artists & participants
Magali Reus wins Prix de Rome 2015
Artist Magali Reus (The Netherlands, 1981) received the Prix de Rome 2015, the oldest and most prestigious award in the Netherlands for artists under the age of 40, from the Dutch Minister of Education, Culture and Science, Jet Bussemaker, in the presence of Her Majesty the Queen Máxima. Reus received this award for her new work "Leaves." The award comes with a 40,000 Euros cash prize and a work period at the American Academy in Rome.
The international jury decided to present the award to Magali Reus in recognition of the high quality of her presentation and the fact that one looks forward to seeing which step the artist will be taking next in her development. In the words of the jury: "The artist works with both focus and restraint towards a new course, while making clear-cut choices. She is able to translate this process into a stimulating presentation that is both formal and personal and gradually unveils its meaning to the viewer." The jury was intrigued by the puzzling yet beautiful idiosyncrasy of the presented objects: their references to digital reality remain fragmented, while their enigmatic materiality raises more questions than can be answered.
After studying at the Gerrit Rietveld Academie in Amsterdam, in 2002, Magali Reus enrolled at Goldsmiths College in London, after which she attended Amsterdam's Rijksakademie van beeldende kunsten in 2013 and 2014. Reus lives and works in London. Her recent exhibitions include solos at The Approach in London, SculptureCenter in New York City, The Hepworth in Wakefield and the Westfälischer Kunstverein in Münster. Reus' oeuvre consists of sculptural objects that establish a connection between 21st-century consumer products and the human body and between the aesthetic and the imperfect. For the 2015 edition of Prix de Rome, Reus chose to present five new works within the "Leaves" series. Reminiscent of padlocks, these large-scale objects are simultaneously alienating, seductive and detached.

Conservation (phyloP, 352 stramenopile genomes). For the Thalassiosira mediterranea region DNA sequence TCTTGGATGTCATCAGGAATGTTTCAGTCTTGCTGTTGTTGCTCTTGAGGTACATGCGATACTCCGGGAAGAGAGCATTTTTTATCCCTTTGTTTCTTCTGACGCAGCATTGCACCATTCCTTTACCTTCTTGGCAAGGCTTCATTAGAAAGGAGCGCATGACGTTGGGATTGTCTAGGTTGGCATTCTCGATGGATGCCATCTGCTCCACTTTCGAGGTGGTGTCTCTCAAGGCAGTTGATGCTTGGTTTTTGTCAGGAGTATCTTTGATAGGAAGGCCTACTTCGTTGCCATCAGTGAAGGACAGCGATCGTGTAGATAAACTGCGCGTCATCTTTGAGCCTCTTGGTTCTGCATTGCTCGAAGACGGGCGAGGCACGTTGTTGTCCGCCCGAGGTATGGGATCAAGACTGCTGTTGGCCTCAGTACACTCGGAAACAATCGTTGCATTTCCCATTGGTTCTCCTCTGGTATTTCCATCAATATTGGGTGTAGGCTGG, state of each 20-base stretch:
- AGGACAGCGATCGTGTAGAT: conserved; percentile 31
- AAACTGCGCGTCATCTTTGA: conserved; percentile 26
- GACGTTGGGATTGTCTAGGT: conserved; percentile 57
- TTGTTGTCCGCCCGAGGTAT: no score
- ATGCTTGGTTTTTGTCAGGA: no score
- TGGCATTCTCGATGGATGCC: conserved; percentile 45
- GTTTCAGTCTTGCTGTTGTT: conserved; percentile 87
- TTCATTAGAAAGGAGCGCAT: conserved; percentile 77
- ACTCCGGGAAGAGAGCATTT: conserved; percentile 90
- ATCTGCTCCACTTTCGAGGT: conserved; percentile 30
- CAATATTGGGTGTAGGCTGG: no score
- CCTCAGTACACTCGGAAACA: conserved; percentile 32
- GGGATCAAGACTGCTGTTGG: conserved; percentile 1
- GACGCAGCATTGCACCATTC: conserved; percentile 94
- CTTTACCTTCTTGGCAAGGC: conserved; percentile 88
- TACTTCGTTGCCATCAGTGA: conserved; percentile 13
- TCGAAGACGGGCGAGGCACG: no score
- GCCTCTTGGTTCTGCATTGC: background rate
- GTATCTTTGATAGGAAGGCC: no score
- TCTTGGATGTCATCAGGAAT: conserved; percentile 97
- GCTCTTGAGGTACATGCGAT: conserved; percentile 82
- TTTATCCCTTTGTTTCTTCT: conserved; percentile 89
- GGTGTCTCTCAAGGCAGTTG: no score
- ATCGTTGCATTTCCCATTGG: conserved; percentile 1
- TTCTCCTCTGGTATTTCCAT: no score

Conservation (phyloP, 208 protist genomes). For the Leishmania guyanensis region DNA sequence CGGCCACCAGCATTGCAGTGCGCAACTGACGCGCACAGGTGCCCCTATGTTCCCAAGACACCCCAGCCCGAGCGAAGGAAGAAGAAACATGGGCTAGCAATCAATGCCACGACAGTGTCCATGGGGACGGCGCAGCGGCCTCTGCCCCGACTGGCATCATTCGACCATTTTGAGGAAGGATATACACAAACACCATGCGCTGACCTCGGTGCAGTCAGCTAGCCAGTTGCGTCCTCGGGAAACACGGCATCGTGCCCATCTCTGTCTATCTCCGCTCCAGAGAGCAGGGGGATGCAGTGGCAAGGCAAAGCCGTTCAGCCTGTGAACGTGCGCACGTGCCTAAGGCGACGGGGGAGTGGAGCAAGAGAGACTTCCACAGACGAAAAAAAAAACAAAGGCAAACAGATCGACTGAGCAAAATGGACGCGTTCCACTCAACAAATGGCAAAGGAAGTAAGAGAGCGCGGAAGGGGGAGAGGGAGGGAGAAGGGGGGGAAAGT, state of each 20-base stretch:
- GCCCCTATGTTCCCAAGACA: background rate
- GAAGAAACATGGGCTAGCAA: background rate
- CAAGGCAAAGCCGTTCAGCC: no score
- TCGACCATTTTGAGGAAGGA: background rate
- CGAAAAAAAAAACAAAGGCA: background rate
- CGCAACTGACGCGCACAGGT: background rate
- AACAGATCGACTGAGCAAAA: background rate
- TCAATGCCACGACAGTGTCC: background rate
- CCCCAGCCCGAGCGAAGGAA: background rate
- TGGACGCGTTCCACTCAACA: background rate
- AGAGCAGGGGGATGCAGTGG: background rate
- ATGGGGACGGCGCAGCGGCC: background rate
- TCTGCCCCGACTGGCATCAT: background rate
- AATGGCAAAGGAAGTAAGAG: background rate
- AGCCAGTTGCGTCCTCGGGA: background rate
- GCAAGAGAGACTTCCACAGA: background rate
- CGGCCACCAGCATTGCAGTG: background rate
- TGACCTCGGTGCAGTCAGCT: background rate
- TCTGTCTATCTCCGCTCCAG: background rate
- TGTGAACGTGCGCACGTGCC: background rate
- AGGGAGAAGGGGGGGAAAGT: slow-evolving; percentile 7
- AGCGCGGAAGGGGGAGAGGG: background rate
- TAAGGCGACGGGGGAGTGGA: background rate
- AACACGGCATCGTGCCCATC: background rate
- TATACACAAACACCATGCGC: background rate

The other nominees for this year's Prix de Rome besides Magali Reus were the artists' collective Foundland, Hedwig Houben and Christian Nyampeta. These four finalists were judged on the basis of new work realised during a five-month work period. The jury was impressed by the quality of the four presentations and observes that, while they are completely different in terms of their concept and formal elaboration, they are all nevertheless interrelated. Without exception, they draw attention to issues in today's society while refusing to immediately disclose their own position. As such, the work produced for this edition of the Prix de Rome serves as evidence both of art's ability to reflect on topical developments and the topicality of art itself.
The jury for the 2015 award is chaired by Birgit Donker (Director of the Mondriaan Fund). Its members are Pernille Albrethsen (freelance critic, author and curator), Beatrix Ruf (Director of Stedelijk Museum), Jan van de Pavert (artist and recipient of the 1987 award), Francesco Stocchi (curator of modern and contemporary art at Museum Boijmans Van Beuningen) and Roy Villevoye (artist).
The final presentations by the recipient of the Prix de Rome 2015 and the other nominees can be viewed until January 17, 2016 at de Appel arts centre, Prins Hendrikkade 142 in Amsterdam.
The Prix de Rome 2015 is accompanied by a publication that focuses on the nominees' work. This publication includes essays by Lucette ter Borg, Laure van den Hout and Richtje Reinsma. (nai010 publishers, Dutch/English, design: Lesley Moore, ISBN 978-94-6208-252-6)
Prix de Rome
The Prix de Rome dates back to 1808 when Louis Napoleon introduced the Prix de Rome in the Netherlands to promote the arts. Although the award has regularly been renewed, the aim is still to trace talented visual artists and encourage them to develop en increase their visibility. Since 2013, the Mondriaan Fund has been responsible for the award.